W.H. Auden's 'Victor' includes three different voice through out the poem, his dad, the narrator and Victor himself. Auden uses Victor's dad, who has direct speech during the opening stanzas, to imprint a controlled and biblical lifestyle with no feeling of love. This is further emphasises through the quoatation 'Don't dishonour the family name'. It is then the narrator who tells the reader about Victor's growing up and his life before and after Anna. Auden does this by the use of the third person when refering to Victor, Anna and the other minor characters through out the play. It is then Victor that speaks when asking his father questions such as '......."....' The fact that Victor is asking questions to his afther suggests that he is still trying to please him, which further suggest that Victor is seeking for love in his father.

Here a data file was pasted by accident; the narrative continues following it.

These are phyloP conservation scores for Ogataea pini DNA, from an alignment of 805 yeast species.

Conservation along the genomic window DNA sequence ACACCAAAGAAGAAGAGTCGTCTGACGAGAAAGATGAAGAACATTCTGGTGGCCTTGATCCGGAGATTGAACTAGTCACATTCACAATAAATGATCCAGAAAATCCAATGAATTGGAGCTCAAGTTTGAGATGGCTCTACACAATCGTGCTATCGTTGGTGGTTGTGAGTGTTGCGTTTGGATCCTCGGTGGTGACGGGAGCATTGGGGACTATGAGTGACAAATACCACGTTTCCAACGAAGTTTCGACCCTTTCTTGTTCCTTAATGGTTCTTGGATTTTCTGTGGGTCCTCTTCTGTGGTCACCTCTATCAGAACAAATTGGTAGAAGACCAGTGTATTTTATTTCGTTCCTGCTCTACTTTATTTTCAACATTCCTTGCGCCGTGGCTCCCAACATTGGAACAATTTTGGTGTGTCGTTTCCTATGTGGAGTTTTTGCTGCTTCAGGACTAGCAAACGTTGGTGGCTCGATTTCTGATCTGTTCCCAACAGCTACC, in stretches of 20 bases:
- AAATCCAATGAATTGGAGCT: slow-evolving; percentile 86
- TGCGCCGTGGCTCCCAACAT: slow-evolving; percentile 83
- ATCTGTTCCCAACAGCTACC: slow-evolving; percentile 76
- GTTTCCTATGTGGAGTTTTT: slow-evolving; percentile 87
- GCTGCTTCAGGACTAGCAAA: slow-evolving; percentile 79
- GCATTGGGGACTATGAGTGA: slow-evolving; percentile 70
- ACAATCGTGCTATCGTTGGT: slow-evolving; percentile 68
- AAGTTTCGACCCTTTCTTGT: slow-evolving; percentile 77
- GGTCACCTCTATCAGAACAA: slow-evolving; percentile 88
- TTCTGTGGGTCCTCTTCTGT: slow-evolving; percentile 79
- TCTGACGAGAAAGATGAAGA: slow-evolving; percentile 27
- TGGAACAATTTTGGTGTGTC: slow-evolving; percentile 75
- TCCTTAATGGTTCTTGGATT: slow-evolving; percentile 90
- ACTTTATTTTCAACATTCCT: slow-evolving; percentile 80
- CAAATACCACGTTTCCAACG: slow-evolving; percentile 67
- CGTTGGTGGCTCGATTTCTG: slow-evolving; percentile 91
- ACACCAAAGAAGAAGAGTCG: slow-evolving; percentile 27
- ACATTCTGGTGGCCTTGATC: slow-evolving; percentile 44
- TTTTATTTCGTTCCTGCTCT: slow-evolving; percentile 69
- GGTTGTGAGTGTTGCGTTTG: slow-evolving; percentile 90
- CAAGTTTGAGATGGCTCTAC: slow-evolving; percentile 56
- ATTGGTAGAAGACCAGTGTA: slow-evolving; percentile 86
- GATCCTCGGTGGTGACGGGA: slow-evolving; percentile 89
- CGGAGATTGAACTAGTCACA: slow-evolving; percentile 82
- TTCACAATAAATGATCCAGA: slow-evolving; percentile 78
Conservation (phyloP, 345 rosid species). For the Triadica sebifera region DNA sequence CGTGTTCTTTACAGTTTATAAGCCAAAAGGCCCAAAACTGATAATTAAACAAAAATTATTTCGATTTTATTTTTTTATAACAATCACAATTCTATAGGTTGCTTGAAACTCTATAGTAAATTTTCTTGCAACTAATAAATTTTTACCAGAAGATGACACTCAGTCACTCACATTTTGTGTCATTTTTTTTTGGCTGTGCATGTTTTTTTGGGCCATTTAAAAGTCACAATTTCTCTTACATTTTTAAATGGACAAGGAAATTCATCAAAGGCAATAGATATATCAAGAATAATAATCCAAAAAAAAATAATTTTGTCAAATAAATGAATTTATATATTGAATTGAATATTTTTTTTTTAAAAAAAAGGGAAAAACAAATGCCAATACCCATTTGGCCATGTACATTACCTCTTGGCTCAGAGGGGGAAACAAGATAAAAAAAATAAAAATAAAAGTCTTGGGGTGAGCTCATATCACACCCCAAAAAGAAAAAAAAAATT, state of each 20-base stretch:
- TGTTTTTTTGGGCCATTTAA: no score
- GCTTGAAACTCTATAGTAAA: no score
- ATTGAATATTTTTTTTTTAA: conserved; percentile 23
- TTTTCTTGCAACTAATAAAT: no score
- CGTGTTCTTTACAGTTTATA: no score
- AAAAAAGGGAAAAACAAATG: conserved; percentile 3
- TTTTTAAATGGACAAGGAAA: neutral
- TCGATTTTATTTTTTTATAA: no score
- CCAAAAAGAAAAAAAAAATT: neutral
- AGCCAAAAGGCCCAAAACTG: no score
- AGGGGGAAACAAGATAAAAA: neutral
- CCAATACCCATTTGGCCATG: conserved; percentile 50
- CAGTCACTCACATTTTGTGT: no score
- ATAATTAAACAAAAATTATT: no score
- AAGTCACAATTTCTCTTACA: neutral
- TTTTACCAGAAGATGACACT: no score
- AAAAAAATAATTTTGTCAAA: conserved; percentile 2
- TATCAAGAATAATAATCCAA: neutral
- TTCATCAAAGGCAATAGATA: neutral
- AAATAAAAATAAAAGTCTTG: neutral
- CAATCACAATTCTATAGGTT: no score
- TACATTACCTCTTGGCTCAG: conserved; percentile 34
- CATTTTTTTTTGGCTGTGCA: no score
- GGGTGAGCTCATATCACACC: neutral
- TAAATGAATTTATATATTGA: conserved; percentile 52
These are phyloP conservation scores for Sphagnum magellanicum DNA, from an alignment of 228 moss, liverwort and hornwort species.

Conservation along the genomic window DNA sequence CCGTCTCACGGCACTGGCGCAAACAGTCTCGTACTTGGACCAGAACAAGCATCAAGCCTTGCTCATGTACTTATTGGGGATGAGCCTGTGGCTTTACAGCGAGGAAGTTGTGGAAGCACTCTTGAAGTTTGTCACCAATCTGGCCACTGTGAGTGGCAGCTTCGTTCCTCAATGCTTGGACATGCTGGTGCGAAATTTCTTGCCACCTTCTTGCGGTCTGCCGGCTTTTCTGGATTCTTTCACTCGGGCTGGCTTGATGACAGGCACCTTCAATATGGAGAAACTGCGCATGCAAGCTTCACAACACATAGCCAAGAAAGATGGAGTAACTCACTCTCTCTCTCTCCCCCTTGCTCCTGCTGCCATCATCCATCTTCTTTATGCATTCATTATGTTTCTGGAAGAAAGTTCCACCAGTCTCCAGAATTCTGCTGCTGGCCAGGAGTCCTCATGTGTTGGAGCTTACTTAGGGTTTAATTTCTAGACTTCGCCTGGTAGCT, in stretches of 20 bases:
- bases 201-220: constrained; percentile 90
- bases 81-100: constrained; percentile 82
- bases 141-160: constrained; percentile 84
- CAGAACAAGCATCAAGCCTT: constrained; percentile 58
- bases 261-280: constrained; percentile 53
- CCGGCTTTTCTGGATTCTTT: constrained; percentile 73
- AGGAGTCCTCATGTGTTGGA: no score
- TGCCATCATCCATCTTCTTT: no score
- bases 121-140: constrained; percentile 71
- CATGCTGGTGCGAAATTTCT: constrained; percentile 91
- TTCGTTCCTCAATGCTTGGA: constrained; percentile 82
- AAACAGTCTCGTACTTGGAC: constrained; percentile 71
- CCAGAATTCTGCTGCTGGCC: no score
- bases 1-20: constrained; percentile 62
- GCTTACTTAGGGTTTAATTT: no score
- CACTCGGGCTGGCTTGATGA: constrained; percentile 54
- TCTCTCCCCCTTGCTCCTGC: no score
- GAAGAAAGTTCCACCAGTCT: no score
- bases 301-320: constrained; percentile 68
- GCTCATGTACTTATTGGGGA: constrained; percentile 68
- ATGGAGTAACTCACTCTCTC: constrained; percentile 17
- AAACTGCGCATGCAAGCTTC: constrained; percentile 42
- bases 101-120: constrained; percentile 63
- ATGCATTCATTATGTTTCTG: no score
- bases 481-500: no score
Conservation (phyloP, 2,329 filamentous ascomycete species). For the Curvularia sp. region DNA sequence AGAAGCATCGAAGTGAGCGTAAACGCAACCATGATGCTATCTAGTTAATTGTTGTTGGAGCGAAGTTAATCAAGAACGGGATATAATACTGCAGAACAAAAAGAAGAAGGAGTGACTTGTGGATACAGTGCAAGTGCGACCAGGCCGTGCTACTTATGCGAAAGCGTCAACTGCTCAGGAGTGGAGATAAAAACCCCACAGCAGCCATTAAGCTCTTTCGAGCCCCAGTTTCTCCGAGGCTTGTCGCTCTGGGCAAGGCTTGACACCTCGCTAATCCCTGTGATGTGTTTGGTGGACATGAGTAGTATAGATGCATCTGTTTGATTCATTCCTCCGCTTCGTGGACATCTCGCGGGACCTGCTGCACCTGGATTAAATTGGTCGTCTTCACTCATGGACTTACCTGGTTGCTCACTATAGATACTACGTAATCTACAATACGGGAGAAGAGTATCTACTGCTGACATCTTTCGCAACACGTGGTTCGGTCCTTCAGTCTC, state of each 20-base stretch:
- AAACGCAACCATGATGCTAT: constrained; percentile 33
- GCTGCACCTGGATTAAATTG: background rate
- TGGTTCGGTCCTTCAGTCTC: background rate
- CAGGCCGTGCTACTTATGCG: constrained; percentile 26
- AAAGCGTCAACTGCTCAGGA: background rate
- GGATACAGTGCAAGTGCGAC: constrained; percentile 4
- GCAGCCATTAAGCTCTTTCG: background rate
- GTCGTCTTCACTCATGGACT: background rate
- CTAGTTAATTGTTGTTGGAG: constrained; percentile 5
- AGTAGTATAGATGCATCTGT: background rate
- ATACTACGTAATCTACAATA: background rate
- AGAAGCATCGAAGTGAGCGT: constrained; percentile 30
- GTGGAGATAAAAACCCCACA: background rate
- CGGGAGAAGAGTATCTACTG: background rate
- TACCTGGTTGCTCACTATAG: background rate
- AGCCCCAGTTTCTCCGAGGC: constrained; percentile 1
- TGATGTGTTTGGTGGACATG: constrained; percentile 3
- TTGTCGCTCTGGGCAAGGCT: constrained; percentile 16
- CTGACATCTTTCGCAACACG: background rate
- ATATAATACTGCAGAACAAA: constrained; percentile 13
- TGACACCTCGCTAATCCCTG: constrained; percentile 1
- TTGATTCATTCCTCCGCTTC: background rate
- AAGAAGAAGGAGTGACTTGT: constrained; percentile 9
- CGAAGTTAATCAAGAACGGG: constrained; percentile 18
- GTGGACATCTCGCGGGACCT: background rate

The poem 'As I Walked Out One Evening' consists of three separate speakers: the lovers, the clocks and the narrator. Each speaker represents a different measure and attitude towards time. The lover’s song paints time to be conquerable and ignorable – no more than a passing annoyance that they are outside of. The soliloquy of the clocks demonstrates time as a product of society, there to keep its subjects in line, and ultimately a ruling force. Finally, the narrator speaks of love as being outside of both of these things. Time is a constant flow than brings change and opportunity, and any claim to deny or control it is an illusion.
To begin, the months in 'Victor' parallel and dictate the events that shape the poem. The poem begins in 'frosty December', a vivid image